Depression 101

What is depression, and where can you seek help if you think you have it? 

Most people experience low moods sometimes. But if you have clinical depression, those low moods can last for weeks or months, and affect your everyday life.

The symptoms of depression range in severity. At its mildest, depression is a low mood that doesn’t necessarily stop you living your life, but can make it harder to do so. At its most severe, it can cause suicidal thoughts and even psychosis (hallucinations and delusions).

Symptoms of Depression

 

There are many symptoms of depression, including:

  • Low mood and sadness
  • Feeling hopeless and helpless
  • Irritability and intolerance of other people
  • Feeling isolated
  • Suicidal thoughts and feelings
  • Suffering from anxiety, or symptoms of anxiety
  • Unexplained physical aches and pains
  • Low sex drive
  • Changes in sleeping pattern – either sleeping too much, or too little
  • Changes in appetite
  • Lack of energy
  • Self-harm
  • Changes in your menstrual cycle

This list is by no means exhaustive, but it helps to give you a general idea of how depression can affect your life, and make day-to-day tasks seem much harder than they are. We’ll be taking a closer look at some of these symptoms in upcoming articles.

There are also many things that can cause depression, including life events, physical health problems, drugs and alcohol, childhood events and other mental health problems.

 

So You Think You Have Depression…

If you suspect you might be suffering from depression, don’t sit on it thinking it will just go away. In many cases it won’t. The NHS has created a self-assessment tool that you can use if you suspect you have depression.

However, the best place to get help is your GP. Your doctor will be able to talk you through your options in terms of treatment, and give you advice to help you cope in your daily life. They will also be able to refer you to local mental health services, including counsellors, which you may find helpful.

Your doctor can also talk to you about using medicine to control your symptoms. Some people find using antidepressants, or a mixture of antidepressants and talking therapy, aids their recovery greatly. However, make sure you learn all the possible side-effects of and medicine you are offered.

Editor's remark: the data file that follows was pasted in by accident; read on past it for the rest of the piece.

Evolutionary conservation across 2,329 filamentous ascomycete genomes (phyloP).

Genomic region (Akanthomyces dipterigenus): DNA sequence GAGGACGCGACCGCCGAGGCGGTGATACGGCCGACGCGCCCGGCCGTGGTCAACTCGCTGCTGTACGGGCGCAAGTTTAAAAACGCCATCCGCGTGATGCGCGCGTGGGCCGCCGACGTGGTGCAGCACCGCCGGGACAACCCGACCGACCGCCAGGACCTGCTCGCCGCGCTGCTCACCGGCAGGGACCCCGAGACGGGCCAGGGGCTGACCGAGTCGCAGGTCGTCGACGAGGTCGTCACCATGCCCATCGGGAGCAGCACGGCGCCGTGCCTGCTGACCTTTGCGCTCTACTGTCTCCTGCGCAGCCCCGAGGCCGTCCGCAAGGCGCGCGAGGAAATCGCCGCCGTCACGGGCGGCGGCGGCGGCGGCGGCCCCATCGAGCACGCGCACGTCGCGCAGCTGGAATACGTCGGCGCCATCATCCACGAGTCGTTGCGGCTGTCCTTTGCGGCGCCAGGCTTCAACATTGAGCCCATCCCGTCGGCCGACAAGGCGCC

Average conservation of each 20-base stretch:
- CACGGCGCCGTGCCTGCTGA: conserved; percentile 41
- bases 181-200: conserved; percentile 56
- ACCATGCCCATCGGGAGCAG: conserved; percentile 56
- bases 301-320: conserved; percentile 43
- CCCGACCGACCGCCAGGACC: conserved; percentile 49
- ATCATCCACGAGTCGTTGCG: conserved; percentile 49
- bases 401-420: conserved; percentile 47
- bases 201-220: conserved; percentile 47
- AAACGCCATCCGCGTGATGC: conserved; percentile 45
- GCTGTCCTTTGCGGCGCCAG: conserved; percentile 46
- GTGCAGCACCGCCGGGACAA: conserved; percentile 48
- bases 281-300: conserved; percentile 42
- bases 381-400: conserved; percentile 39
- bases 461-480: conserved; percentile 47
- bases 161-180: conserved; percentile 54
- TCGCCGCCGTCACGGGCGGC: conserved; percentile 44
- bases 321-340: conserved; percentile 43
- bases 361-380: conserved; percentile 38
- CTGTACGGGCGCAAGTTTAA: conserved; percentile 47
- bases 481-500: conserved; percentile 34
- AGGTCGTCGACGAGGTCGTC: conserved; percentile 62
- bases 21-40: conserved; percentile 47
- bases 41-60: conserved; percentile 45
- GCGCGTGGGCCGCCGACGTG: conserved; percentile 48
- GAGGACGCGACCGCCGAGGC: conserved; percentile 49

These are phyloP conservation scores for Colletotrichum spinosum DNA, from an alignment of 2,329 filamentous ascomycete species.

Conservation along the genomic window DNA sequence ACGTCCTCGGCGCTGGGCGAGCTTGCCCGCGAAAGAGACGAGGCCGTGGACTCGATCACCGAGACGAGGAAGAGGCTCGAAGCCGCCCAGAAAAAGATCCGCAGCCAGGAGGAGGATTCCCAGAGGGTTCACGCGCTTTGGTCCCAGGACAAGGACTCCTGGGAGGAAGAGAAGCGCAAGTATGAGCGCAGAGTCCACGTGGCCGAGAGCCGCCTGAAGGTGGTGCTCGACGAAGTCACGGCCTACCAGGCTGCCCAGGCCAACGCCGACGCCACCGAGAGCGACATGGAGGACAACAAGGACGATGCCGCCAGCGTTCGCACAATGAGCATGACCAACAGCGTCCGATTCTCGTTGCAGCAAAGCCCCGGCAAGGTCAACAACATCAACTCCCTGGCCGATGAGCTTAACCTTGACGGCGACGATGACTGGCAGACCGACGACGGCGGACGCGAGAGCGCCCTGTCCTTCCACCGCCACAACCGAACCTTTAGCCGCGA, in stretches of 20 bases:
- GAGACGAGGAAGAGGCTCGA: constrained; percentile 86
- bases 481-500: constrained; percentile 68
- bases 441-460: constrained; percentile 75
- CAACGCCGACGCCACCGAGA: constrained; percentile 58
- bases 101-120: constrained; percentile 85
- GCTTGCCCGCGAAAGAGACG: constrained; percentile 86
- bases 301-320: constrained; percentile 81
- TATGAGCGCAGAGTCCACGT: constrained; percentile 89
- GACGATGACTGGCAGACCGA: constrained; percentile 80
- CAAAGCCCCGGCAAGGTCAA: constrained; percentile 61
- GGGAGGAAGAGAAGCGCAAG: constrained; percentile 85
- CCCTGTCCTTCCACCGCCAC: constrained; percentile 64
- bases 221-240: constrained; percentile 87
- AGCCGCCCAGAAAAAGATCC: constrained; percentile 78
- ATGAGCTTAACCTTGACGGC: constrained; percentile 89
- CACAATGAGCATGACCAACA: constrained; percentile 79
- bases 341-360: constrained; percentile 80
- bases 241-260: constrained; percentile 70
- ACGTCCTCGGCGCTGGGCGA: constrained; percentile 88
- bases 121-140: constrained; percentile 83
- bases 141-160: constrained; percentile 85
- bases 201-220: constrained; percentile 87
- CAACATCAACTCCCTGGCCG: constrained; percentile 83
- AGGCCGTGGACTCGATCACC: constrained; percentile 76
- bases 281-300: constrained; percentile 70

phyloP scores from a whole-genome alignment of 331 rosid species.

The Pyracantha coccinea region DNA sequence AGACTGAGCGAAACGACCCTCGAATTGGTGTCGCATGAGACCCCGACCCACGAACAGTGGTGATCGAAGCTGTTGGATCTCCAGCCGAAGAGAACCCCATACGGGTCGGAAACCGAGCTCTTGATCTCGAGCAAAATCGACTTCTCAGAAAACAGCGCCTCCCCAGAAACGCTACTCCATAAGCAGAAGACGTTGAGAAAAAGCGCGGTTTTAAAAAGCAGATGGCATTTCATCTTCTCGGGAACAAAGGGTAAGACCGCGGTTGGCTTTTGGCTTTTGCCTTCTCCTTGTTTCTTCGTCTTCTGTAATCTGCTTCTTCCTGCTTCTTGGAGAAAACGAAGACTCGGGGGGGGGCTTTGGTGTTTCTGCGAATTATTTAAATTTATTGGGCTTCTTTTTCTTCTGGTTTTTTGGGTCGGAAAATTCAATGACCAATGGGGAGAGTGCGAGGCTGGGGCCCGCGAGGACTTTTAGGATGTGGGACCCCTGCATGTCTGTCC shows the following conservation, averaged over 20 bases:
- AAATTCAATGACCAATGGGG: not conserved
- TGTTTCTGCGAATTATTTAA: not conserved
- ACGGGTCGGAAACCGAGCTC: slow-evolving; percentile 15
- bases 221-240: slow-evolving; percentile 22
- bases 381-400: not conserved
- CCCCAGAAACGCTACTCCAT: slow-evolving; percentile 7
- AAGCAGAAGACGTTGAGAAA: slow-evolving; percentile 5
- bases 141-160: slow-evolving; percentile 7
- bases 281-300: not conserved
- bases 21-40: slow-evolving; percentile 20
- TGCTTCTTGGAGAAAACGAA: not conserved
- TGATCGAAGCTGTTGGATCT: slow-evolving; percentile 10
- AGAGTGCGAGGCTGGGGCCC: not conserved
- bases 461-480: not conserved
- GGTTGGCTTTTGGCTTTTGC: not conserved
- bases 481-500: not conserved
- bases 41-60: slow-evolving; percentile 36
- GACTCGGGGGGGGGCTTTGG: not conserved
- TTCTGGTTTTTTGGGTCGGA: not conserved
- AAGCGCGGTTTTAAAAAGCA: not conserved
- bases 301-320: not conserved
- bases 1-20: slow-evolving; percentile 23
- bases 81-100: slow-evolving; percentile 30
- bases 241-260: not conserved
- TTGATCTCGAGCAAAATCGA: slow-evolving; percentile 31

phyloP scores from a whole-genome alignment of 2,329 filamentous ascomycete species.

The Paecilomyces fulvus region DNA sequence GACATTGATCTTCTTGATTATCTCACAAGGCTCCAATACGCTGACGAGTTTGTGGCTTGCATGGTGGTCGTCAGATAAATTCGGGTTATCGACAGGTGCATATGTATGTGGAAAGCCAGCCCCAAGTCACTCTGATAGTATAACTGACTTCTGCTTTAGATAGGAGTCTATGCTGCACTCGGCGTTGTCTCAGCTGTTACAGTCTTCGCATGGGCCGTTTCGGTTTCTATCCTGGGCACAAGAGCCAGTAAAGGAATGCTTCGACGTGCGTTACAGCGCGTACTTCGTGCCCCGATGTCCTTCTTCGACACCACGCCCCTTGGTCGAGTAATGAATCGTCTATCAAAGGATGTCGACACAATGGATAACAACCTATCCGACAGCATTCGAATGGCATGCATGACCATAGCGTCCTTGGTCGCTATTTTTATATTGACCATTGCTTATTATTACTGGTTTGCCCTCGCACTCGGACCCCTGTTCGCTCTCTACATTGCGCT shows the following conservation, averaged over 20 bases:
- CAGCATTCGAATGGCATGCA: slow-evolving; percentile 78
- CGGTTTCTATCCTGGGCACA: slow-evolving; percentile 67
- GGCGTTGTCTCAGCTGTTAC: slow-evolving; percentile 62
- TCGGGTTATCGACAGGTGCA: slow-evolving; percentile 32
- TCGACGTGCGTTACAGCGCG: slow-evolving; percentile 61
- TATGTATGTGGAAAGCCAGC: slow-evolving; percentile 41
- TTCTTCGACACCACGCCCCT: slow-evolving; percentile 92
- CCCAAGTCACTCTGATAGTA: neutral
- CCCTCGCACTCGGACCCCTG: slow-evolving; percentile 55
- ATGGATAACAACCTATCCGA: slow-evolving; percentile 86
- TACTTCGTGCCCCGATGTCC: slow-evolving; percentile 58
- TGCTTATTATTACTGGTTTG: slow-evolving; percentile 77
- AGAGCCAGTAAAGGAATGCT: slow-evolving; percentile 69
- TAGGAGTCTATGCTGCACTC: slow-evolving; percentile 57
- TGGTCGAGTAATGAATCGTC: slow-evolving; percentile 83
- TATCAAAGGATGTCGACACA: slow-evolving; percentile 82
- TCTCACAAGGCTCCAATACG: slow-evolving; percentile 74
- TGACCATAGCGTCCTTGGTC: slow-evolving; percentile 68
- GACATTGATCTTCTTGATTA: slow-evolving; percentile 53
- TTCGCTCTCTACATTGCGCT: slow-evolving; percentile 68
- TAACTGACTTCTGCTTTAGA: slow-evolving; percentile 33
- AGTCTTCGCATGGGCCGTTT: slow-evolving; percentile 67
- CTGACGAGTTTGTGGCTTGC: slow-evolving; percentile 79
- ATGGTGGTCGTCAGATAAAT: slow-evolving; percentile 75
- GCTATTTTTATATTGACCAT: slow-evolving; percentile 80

There are many forms of treatments and alternative therapies that people find helpful. No matter how bad you feel, there will be something that can help you manage your symptoms.

Practising self-care is a great way to manage your symptoms. Some examples of self-care include eating well, taking exercise, getting good sleep,looking after your hygiene and avoiding drugs and alcohol. People also find using techniques such as Cognitive Behavioural Therapy (CBT) helpful.

 

 

Helplines such as Samaritans and No Panic’s youth helpline provide valuable support and information for people suffering from various mental health problems. There are also online communities, such as Elefriends, which are safe spaces to share your experiences with people who understand what you’re going through.

It Can Get Better

Many people delay getting help for depression because they think it’s not really an illness, or that being depressed makes them weak. This is in no way true, and if you think you have depression it’s imperative that you seek help as soon as you can. Early intervention can make recovery easier. Additionally, identifying your support network will make each day you live with depression a little easier.

 

If you think you have depression, or have been recently diagnosed, don’t worry. Many people recover from depression, and go on to live happy and fulfilling lives. Even if you suffer from further bouts, once you have established the best method of care and control you will find that you can cope much better.

 

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